"I used elements from our culture. When someone sees these tents, they immediately say: 'Oh there is a marriage!'" Abdelnur told The New Arab. "But the same pattern is dressed by a woman who is raped. It's a double punishment: first the rape, and then the marriage."
The woman who has been raped was never legally obliged to marry her rapist. Nevertheless, social pressure often made - and, beyond the law, still makes - the family decide on behalf of the daughter to marry the rapist to resolve an "honour affair".
Ironically, it's the same tent used for a funeral or a parliamentarian's election campaign.
Rand attempts to recount women's voices through the colours. "The message is that a wedding for a woman obliged to marry her rapist is the same as a funeral. I imagine that on the day of her marriage, she might prefer to die instead of marrying her rapist. In fact, this article punished instead of protecting women victims of violence and a long cultural battle has still to be won."
Those tents would eventually be where the same parliament members who refused for decades to change this article were elected.
"The people who can change the law are elected under the same patterns. I thought it was hypocritical and I wanted to show the contradictionm creating a camouflage, implying loss of identity due to oppression and abuse."
|Photographer Linda Khoury, the founder of Jordan's international photography festival, pictured here in the first-class train wagon at the old Hijaz Railway Station [Alessio Mamo]|
Women artists in Jordan feed the cultural life of the capital city, founding independent arts spaces and creative initiatives. One name that comes up here is photographer Linda Khoury. The founder, curator and organiser of the longest photography festival in the Middle East, the Image Festival, lasting a month every April, with a great number of partners and artists, Linda's passion started when she was very young.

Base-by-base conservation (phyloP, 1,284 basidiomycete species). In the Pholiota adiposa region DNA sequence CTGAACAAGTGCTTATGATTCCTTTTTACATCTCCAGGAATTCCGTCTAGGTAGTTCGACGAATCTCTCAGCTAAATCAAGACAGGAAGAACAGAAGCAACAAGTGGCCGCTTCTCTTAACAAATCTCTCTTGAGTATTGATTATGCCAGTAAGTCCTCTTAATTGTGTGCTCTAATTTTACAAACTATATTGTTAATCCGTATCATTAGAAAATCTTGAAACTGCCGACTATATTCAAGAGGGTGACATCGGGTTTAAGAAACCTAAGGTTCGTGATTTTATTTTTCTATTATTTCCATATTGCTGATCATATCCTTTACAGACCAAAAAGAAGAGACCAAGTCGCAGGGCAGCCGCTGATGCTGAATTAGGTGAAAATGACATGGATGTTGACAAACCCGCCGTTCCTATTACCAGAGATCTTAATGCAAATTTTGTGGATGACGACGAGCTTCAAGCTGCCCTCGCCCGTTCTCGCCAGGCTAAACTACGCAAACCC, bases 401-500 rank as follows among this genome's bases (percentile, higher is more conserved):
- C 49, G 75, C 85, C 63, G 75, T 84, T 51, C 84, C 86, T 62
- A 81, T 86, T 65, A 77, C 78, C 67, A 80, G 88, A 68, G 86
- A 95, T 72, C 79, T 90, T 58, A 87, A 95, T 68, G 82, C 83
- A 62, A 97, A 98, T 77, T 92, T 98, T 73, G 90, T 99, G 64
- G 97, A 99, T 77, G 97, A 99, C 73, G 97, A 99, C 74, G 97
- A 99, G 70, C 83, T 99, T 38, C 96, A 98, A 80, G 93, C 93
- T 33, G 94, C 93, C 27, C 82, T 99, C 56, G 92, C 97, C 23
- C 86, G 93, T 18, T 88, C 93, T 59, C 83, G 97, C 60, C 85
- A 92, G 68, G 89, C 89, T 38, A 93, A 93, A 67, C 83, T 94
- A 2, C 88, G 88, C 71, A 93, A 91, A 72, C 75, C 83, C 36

"The festival aims to gather more professionals, local and international, and create opportunities for cultural exchanges," says 38-year-old Khoury. "It involves the Jordanian audience more in the cultural and artistic realms through non-commercial photography."
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One of the Jordanian photographers featured was Tanya Habjouqa, with her women's collective, Rawiya, which also conquered international attention and awards with the long-term project "Occupied Pleasures" from Palestine.
Her first ambition was to found Darat al-Tasweer in Amman, the House of Photography, in order to push young photographers all over the country to pursue a professional career in photography.
Linda does not spend her time in the Darat: she often travels to the other regions to teach, through arts, how to challenge traditional gender roles.
"Outside Amman, it's even more difficult," Khoury told The New Arab. "Young boys always ask me if I am Christian, why I have short hair and all these kinds of questions. But photography helps to observe the world together and reimagine, reframe conservatively conceived gender roles."
Following other women artists, performing spaces, collective practices, urban and rural personal stories, and individual or collective artworks, Linda has over the past ten years created a vast network around her.
"It is not only about photography as a tool to document, it's more how art projects can involve society and social and cultural change."
And yes, the women in Amman are being influenced and are in turn influencing the rapidly modernising society which they occupy.
Marta Bellingreri is a freelance researcher and writer, with a PhD focused on gender studies in the Middle East. Follow her on Twitter: @MartaDafne
Click here to meet more of the creative women shaping Amman in this study, with this photo essay from the award-winning photographer Alessio Mamo.